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Plasmech 04-02-2008 09:25 PM

300# versus 250# extension ladder
 
Is it worth it to get a 300# extension ladder over a 250# extension ladder if the user only weighs 165 pounds? Is the 300# ladder going to be more sturdy, stable, and last longer?

mark942 04-03-2008 06:09 AM

Quote:

Originally Posted by Plasmech (Post 113396)
Is it worth it to get a 300# extension ladder over a 250# extension ladder if the user only weighs 165 pounds? Is the 300# ladder going to be more sturdy, stable, and last longer?



Is the 300# ladder going to be more sturdy,.........Yes

stable = sturdy................Same as above.......Yes

last longer?......Thicker aluminum..........Yes

But,with the better ladder it is going to weigh more. I always go with safer the better with ladders.A few extra pounds vs me falling.I will carry the few pounds.As time goes by it would seem I am already carrying the pounds any way......................:laughing:

jcalvin 04-03-2008 06:23 AM

It depends on the length for me. If it is a 12'-20' ext ladder, I can handle some wobble. If you do on up to the 24'+ range, I like it pretty stable. The thing will weigh a ton but it is nice walking up something that high that stable.

For what it is worth, I read somewhere that the way a ladder gets its rating is.... max extension, laid horizontally on supports at each end, and the respective weight must be supported with minimal deflection in the center of the ladder.

Clutchcargo 04-03-2008 06:47 AM

Quote:

Originally Posted by Plasmech (Post 113396)
Is it worth it to get a 300# extension ladder over a 250# extension ladder if the user only weighs 165 pounds? Is the 300# ladder going to be more sturdy, stable, and last longer?

I've got both a fiberglass 300 lb. and an al 250 lb. ladder. The fiberglass is clearly the better choice as far as being more durable and stable. I weigh, 185 btw. In reality, however, I usually go for the al ladder. It probably weighs 1/2 as much as the fiberglass and it's much easier to move around.

NateHanson 04-03-2008 09:48 AM

Quote:

Originally Posted by jcalvin (Post 113447)
For what it is worth, I read somewhere that the way a ladder gets its rating is.... max extension, laid horizontally on supports at each end, and the respective weight must be supported with minimal deflection in the center of the ladder.

That's what I remember from fire-school.

FWIW, I think the 300# ladder will definitely be more stable, but I'm not sure I'd say it will last longer, necessarily. It will definitely be harder to move around, and with a large ladder this can be significant. Especially if you plan to move it yourself. Stability is a personal issue, to some extent. Some people are comfortable on a ladder that has some wobble to it. Other people don't want to be on anything that feels short of completely rock solid.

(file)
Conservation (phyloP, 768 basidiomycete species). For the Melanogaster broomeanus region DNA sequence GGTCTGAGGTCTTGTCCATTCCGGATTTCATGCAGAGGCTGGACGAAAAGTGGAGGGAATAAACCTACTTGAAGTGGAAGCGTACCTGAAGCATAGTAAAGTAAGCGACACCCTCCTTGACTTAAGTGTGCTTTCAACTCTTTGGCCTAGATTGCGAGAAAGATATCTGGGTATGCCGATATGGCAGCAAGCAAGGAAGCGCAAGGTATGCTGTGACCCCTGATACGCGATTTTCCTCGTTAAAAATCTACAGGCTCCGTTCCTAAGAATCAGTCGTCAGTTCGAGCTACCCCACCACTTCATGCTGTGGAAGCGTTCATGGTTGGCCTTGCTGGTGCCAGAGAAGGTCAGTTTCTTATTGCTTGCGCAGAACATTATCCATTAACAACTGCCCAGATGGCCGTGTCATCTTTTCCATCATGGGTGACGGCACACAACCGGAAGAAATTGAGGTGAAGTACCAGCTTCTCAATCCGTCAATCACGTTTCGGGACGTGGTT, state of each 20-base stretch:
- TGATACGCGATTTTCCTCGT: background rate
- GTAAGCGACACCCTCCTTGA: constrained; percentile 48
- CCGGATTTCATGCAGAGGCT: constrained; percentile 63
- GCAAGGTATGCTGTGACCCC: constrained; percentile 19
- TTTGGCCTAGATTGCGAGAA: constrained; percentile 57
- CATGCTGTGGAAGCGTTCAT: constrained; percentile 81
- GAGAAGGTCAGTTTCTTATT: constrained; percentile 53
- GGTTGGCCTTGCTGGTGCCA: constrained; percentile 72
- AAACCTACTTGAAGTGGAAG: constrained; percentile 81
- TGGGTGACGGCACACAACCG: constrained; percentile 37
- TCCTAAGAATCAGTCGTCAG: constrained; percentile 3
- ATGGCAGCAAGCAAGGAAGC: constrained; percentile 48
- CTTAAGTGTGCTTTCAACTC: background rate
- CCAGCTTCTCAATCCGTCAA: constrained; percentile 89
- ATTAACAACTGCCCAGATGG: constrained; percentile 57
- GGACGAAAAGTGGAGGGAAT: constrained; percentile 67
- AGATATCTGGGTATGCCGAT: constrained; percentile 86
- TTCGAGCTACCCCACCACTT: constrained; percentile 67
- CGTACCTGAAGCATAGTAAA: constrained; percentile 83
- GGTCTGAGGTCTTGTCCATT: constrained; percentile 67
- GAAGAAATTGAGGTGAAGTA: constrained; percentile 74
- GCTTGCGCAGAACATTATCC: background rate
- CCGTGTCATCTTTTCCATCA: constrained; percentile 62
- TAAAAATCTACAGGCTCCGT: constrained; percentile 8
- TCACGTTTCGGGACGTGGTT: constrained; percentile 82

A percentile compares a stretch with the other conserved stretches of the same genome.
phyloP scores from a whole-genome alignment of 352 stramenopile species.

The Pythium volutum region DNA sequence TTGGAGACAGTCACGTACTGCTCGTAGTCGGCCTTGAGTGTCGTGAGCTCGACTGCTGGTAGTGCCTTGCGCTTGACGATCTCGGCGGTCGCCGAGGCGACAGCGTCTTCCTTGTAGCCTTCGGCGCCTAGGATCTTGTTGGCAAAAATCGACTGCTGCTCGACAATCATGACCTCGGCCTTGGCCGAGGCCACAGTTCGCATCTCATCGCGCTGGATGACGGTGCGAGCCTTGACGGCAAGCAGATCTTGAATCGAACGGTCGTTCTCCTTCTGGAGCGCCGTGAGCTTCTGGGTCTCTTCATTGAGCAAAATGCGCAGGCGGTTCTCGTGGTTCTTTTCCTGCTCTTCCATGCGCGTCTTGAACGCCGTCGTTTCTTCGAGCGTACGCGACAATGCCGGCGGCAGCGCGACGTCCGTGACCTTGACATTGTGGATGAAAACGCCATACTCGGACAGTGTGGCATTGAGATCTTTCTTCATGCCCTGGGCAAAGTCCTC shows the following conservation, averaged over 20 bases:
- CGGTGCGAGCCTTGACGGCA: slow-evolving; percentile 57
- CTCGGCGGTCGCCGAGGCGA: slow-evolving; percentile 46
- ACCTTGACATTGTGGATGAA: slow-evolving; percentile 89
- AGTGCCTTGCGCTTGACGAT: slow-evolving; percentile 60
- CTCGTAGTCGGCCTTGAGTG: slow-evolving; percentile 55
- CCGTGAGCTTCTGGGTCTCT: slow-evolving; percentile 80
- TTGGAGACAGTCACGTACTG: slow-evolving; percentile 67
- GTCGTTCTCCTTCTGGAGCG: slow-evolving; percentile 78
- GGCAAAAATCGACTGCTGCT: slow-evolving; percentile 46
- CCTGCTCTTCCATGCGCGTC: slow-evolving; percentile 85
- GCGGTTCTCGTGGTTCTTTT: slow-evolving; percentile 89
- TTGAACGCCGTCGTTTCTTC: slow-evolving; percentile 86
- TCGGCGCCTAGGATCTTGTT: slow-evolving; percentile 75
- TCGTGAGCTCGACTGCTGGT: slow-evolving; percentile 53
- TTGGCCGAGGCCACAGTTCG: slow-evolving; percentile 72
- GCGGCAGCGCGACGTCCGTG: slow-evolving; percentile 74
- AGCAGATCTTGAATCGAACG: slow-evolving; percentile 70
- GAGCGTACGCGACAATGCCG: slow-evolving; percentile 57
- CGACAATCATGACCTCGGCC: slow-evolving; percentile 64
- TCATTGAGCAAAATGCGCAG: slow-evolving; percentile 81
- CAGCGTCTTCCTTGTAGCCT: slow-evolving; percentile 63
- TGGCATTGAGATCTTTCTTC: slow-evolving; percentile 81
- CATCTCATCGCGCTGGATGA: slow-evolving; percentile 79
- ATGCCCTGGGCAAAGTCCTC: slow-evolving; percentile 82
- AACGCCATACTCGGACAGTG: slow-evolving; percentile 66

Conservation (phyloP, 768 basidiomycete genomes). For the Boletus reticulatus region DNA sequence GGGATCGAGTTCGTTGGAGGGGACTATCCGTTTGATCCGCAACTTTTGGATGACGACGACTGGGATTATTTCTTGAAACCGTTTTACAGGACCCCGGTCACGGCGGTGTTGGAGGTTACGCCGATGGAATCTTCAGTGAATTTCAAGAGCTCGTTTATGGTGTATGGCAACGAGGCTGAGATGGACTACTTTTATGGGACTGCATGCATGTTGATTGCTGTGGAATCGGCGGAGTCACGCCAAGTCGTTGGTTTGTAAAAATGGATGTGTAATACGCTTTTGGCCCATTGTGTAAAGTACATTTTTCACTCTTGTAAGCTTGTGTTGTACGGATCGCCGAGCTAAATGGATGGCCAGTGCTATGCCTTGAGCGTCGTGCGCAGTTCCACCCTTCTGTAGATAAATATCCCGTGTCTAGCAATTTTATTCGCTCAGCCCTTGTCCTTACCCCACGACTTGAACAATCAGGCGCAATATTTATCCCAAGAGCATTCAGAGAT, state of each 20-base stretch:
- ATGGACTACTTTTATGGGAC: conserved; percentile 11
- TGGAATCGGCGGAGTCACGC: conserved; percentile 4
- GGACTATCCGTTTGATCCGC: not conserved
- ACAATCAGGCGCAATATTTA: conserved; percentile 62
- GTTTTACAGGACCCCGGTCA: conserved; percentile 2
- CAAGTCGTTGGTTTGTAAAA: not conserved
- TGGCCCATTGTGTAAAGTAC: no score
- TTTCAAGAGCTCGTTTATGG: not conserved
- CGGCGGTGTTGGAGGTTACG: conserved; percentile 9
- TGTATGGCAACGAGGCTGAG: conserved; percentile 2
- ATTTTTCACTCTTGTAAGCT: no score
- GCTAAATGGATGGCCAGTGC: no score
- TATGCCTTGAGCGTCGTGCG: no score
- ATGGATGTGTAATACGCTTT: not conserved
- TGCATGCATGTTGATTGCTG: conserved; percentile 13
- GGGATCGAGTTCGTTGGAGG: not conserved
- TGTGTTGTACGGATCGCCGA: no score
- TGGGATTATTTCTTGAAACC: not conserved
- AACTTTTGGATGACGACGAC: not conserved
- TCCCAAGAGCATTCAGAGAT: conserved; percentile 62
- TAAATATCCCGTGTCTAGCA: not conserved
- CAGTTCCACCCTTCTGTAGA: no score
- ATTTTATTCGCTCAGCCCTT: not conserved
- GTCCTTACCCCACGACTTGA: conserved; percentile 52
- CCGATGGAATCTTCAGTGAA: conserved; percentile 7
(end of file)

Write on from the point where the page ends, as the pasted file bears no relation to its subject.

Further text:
Something I'd pay more attention to is the quality of the parts. Specifically, look at the dogs (or pawls) - those latches that hold each rung as the ladder is extended. Avoid ones made from stamped sheet metal at all cost. These should be substantial cast-aluminum assemblies, with stout springs, and smooth action. If that means going up a weight rating, then to me that's far more important than reducing a little wobble.

comp 04-08-2008 08:36 AM

also,,,you may have a bigger buddy packing heavy stuff up it for you :thumbsup:

Maintenance 6 04-10-2008 03:53 PM

When I am working on a ladder, I am usually there with something like a crowbar pushing prying banging, carrying something heavy up there with me or something like that. That's all additional stress and load on the ladder. Heavier ladders generally have heavier duty components and will handle occaisional overloads better. Normally, there isn't much price difference and you'll get more bang for your buck with the 300#. My grandpappy was a carpenter for 30 years and he always said "when a ladder stops springing, you better start praying" I grew up on 30-36 foot wooden extension ladders and they have plenty of spring. Good quality heavier ladders have alot less bounce.


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